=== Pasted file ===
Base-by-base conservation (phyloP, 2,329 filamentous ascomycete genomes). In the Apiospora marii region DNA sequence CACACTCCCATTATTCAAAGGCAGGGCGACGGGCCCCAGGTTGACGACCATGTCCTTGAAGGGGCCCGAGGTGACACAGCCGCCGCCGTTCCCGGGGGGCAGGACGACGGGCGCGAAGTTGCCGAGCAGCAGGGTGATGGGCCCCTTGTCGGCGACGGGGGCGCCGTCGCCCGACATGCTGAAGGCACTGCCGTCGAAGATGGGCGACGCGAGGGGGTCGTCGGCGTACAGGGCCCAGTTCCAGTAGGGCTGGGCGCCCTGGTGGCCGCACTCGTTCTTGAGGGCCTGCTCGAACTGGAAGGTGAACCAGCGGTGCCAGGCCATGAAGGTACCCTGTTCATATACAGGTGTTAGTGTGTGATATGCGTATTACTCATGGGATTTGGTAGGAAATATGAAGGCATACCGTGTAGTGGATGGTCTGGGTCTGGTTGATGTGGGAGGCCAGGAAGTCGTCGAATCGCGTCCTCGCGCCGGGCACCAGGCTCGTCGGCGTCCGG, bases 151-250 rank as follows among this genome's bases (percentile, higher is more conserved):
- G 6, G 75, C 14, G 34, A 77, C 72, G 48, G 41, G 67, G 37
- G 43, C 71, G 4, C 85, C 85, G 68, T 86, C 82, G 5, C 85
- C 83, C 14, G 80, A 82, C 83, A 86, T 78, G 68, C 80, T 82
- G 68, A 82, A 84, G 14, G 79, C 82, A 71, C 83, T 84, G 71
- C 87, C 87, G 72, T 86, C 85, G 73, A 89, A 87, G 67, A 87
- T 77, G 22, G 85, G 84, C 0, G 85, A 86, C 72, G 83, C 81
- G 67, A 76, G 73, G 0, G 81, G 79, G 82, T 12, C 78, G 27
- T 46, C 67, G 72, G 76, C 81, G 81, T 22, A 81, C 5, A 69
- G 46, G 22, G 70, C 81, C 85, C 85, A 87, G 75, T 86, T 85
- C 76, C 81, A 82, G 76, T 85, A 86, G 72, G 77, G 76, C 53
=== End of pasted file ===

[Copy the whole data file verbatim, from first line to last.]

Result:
Base-by-base conservation (phyloP, 2,329 filamentous ascomycete genomes). In the Apiospora marii region DNA sequence CACACTCCCATTATTCAAAGGCAGGGCGACGGGCCCCAGGTTGACGACCATGTCCTTGAAGGGGCCCGAGGTGACACAGCCGCCGCCGTTCCCGGGGGGCAGGACGACGGGCGCGAAGTTGCCGAGCAGCAGGGTGATGGGCCCCTTGTCGGCGACGGGGGCGCCGTCGCCCGACATGCTGAAGGCACTGCCGTCGAAGATGGGCGACGCGAGGGGGTCGTCGGCGTACAGGGCCCAGTTCCAGTAGGGCTGGGCGCCCTGGTGGCCGCACTCGTTCTTGAGGGCCTGCTCGAACTGGAAGGTGAACCAGCGGTGCCAGGCCATGAAGGTACCCTGTTCATATACAGGTGTTAGTGTGTGATATGCGTATTACTCATGGGATTTGGTAGGAAATATGAAGGCATACCGTGTAGTGGATGGTCTGGGTCTGGTTGATGTGGGAGGCCAGGAAGTCGTCGAATCGCGTCCTCGCGCCGGGCACCAGGCTCGTCGGCGTCCGG, bases 151-250 rank as follows among this genome's bases (percentile, higher is more conserved):
- G 6, G 75, C 14, G 34, A 77, C 72, G 48, G 41, G 67, G 37
- G 43, C 71, G 4, C 85, C 85, G 68, T 86, C 82, G 5, C 85
- C 83, C 14, G 80, A 82, C 83, A 86, T 78, G 68, C 80, T 82
- G 68, A 82, A 84, G 14, G 79, C 82, A 71, C 83, T 84, G 71
- C 87, C 87, G 72, T 86, C 85, G 73, A 89, A 87, G 67, A 87
- T 77, G 22, G 85, G 84, C 0, G 85, A 86, C 72, G 83, C 81
- G 67, A 76, G 73, G 0, G 81, G 79, G 82, T 12, C 78, G 27
- T 46, C 67, G 72, G 76, C 81, G 81, T 22, A 81, C 5, A 69
- G 46, G 22, G 70, C 81, C 85, C 85, A 87, G 75, T 86, T 85
- C 76, C 81, A 82, G 76, T 85, A 86, G 72, G 77, G 76, C 53